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This study uses longitudinal administrative data to investigate the relationship between area level deprivation and the 1) referral, 2) investigation, 3) registration and 4) looked-after stages of children’s contact with child and family social work in Northern Ireland (NI) from 2010-2017 (stages 1-3) and 2010-2020 (stage 4).
Children’s social care data (SOSCARE database) for the years 2010 to 2020 were obtained from the Honest Broker Service in NI. The data were linked with the 2017 NI Multiple Deprivation Measure through the family of origin postcode. Cross-tabulations of year and deprivation decile were used to produce frequencies of children who experienced the four levels of intervention within each of the study years. These were then used to calculate various measures of absolute and relative inequality including the Slope Index of Inequality (SII), the Relative Ratio of Inequality (RRI) and the Relative Index of Inequality (RII).
There was a clear and increasing social gradient in child welfare interventions over time. Children referred to children’s social care during 2010-2017 were 4-5 times more likely to come from the most deprived areas compared to the least deprived. Despite fairly stable levels of referral inequality, the ratio of children subject to child protection investigations rose from 3 in 2010 to 6 in 2017, the ratio of children subject to child protection plans rose from 4.5 in 2010 to 8 in 2017 and the ratio of children looked after rose from 4 in 2010 to 9 in 2020. This widening inequality was largely driven by the increasing involvement of younger children from the most deprived areas in child protection and looked-after processes.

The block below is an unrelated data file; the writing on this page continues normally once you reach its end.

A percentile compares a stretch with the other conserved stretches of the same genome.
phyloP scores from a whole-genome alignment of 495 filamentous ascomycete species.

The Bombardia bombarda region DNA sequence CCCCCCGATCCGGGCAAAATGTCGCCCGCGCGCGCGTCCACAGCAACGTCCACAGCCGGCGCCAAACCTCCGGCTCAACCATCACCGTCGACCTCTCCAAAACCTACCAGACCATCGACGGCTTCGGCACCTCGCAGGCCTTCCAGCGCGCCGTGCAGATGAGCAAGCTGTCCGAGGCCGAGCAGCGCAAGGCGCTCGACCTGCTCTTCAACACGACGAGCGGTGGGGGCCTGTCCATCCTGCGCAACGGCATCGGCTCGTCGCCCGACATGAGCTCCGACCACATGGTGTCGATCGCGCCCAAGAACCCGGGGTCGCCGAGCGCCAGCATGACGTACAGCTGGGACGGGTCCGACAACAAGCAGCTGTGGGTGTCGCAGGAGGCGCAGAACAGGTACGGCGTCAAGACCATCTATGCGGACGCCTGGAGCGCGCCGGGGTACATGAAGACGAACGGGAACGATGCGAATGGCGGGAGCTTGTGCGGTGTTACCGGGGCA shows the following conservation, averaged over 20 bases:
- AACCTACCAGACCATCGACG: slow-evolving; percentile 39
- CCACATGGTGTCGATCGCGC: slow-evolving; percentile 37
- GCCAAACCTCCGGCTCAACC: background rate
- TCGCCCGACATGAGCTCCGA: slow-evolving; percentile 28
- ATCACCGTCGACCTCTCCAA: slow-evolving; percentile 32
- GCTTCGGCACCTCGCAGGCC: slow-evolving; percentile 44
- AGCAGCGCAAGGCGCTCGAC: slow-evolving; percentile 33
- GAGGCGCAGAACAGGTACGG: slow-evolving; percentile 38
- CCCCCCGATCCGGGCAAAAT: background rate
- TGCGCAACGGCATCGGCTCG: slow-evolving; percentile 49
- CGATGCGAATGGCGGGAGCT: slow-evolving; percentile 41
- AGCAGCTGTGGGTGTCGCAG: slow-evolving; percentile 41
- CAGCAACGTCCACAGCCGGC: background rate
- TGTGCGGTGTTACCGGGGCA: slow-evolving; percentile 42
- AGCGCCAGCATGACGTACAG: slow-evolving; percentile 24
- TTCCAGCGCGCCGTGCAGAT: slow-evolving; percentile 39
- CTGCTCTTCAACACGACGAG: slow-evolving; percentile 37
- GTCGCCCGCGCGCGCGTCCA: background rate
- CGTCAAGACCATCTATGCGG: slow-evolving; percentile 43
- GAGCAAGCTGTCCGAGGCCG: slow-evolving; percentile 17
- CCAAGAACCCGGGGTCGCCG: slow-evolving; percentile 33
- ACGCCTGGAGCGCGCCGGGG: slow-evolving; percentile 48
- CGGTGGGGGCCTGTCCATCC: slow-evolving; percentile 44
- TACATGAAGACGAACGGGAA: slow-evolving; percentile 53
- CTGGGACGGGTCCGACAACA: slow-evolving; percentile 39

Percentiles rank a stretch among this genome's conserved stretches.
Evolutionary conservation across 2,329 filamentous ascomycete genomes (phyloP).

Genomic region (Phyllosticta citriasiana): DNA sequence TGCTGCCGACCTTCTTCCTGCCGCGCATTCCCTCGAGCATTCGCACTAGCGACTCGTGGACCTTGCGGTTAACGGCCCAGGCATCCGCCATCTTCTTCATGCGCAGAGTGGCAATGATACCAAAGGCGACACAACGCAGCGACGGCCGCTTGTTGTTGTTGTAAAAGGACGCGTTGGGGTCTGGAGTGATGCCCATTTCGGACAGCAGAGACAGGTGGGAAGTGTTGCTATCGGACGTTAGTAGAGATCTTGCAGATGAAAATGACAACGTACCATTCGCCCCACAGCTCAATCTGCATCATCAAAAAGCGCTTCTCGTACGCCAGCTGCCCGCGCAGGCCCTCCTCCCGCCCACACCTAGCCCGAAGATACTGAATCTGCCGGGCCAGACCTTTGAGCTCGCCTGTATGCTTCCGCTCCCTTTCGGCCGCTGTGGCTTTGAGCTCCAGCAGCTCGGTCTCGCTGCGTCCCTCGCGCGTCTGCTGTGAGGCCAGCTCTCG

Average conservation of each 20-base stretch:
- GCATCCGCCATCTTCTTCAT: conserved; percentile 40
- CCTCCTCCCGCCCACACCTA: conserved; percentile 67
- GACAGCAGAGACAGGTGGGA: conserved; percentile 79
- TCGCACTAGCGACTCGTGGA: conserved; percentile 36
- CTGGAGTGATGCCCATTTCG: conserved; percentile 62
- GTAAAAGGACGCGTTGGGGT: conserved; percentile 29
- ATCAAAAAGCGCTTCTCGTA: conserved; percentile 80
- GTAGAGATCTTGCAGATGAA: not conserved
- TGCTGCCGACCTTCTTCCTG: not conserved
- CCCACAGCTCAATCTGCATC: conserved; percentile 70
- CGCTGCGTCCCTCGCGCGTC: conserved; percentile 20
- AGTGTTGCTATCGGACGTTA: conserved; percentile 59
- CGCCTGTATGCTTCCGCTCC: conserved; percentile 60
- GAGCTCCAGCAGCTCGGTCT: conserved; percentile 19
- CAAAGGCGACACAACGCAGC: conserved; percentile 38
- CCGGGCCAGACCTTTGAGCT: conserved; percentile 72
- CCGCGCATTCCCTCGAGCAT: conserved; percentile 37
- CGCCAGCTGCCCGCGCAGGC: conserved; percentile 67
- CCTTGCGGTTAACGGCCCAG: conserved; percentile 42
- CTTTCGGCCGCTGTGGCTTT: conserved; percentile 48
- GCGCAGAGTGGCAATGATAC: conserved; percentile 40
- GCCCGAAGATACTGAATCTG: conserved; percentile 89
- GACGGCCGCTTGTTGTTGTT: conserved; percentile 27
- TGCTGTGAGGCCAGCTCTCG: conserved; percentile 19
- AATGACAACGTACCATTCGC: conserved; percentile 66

In an environment of economic austerity and reduced spending, we are intervening in the lives of children and families living in the most deprived areas of NI at disproportionate rates. The current independent review of children’s social care offers an opportunity to reconfigure current provision with a clear inequalities focus.
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